Cars and trucks have newer brake technology. Many of the commuter cars on the road are also lighter.

I need to be able to stop faster than the bumper in front of me.
 

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I stand corrected, the OEM 5th gen front brake calipers must have had a piston diameter of 2.5" and the oversized single piston caliper has a diameter of 2.75". Thanks for the fact check, Bill! I have changed my earlier post to accurately reflect the information you have provided here.
Toyin, Sorry for taking a while to get back to you on my sticky. As Bill clarifies in a post later in this thread, that the big bore single piston caliper sold by the El Camino store has a piston diameter of 2.75". Allegedly, this increase in size should yield a 20% increase in clamping force when compared to the OEM 2.5" single piston front caliper.



Roger,

In an article titled "El Camino Disc Brakes - The Old-Fashioned Drum-Off" published by in March of 2008, Super Chevy magazine recorded a 1982 5th gen El Camino as having 60 mph - 0 mph stopping distances ranging between 166 and 188 feet.

By comparison, the 2016 Chevrolet Colorado was recorded by Cars.com as having a 60-0 braking distance of 140 feet, nearly 26 feet shorter than even the best run of the 1982 El Camino tested by Super Chevy magazine. This feet is even more astounding when you consider that the 2016 Chevrolet Colorado is a tall, mid-size truck that weighs approximately 36.8% or 1,215 lbs more than our El Caminos. So clearly, by modern standards, our El Camino's are lacking in braking performance.

Similarly, as El Camino's are subjected to modifications resulting in increases in horsepower and torque, enhanced braking power is required to bring all this enhanced acceleration to a halt. Beyond pure stopping power, multiple brake comparison tests have noted that by modern standards, old brakes are laking in pedal feel and modulation as well, rendering the driver more likely to lock up the front wheels and skid in an emergency stopping situation. Furthermore, older braking systems are noted for their lack of longevity, and tendency to cause a "squishy" pedal as the brakes heat up under extended periods of abuse.
I've changed enough G-body brakes over the years to make me think the 1.5" diameter sounded way too small. AC-Delco lists their stock replacement caliper as 2.5" piston diameter. By comparison, the big-bore replacement caliper sold by AFCO for oval track use has a 2.75" piston.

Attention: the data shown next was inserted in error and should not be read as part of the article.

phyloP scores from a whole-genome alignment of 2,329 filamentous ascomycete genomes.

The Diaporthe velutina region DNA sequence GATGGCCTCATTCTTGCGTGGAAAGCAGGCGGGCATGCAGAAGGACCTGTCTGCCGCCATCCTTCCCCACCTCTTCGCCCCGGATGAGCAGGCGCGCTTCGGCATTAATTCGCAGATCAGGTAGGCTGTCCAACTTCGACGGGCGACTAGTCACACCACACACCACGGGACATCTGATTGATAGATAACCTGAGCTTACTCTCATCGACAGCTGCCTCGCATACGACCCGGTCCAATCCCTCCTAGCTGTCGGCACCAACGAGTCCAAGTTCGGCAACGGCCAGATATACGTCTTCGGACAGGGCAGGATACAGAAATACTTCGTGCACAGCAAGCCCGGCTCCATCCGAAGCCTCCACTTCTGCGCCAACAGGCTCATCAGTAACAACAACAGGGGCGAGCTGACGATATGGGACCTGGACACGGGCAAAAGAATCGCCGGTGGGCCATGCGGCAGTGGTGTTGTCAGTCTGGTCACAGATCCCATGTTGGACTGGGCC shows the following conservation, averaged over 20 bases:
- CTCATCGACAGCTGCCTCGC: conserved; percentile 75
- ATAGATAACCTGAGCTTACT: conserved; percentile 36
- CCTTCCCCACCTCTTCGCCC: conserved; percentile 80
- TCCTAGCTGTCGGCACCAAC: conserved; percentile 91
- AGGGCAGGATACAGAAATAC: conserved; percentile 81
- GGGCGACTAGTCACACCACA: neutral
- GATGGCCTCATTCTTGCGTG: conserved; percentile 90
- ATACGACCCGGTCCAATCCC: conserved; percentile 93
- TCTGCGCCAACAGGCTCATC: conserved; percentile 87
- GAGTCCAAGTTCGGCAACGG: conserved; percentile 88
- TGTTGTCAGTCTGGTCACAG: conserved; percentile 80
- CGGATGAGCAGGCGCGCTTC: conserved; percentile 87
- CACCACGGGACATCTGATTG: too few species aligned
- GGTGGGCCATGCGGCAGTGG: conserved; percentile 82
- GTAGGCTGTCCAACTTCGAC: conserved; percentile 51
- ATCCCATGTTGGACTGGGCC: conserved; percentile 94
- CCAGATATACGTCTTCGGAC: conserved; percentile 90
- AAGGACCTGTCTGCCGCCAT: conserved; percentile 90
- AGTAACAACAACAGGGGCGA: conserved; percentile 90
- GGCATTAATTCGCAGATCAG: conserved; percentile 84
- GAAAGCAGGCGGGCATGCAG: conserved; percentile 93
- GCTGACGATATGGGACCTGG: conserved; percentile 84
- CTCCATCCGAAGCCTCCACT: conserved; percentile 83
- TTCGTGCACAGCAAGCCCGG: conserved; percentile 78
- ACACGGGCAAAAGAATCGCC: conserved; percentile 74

Bill
first, sorry for the multiple quotes and I think I may not be understanding something or a lilttel (little) slow..hahaha. I could verify this by taking my wheel off>pulling the caliper> then measuring..but..asking by typing is easier(but lazier)
1) what do I have now? all is stock. do I have a 1.496" or a 2.500"?
2) I can see the big difference going from 1.496" > 2.500" and the small difference if I had the 2.500" and go to the 2.75"
 

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Great list! I converted instrument panel lights to LEDs when they became available, have 16x8 wheels all around that enhance traction and braking, and have a 2-inch square tube welded between the rear frame rails to reduce flex when the wider rear tires (245R16) hooked up. The tube also gave me an easy way to eliminate the shin-buster hitch and go to a 2-inch receiver hitch. I will add the fuel door mod to my list, and I recommend the stainless steel brake line kit that Eckert sells. In two of my El Caminos, when I had to make a panic stop, an OEM steel brake line burst. Fortunately, there was room on the right side of the road to avoid colliding. Local shops are replacing steel OEM lines on 2003 and 2004 GM vehicles now. Keep posting the great information!
 

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Discussion Starter #48
first, sorry for the multiple quotes and I think I may not be understanding something or a lilttel (little) slow..hahaha. I could verify this by taking my wheel off>pulling the caliper> then measuring..but..asking by typing is easier(but lazier)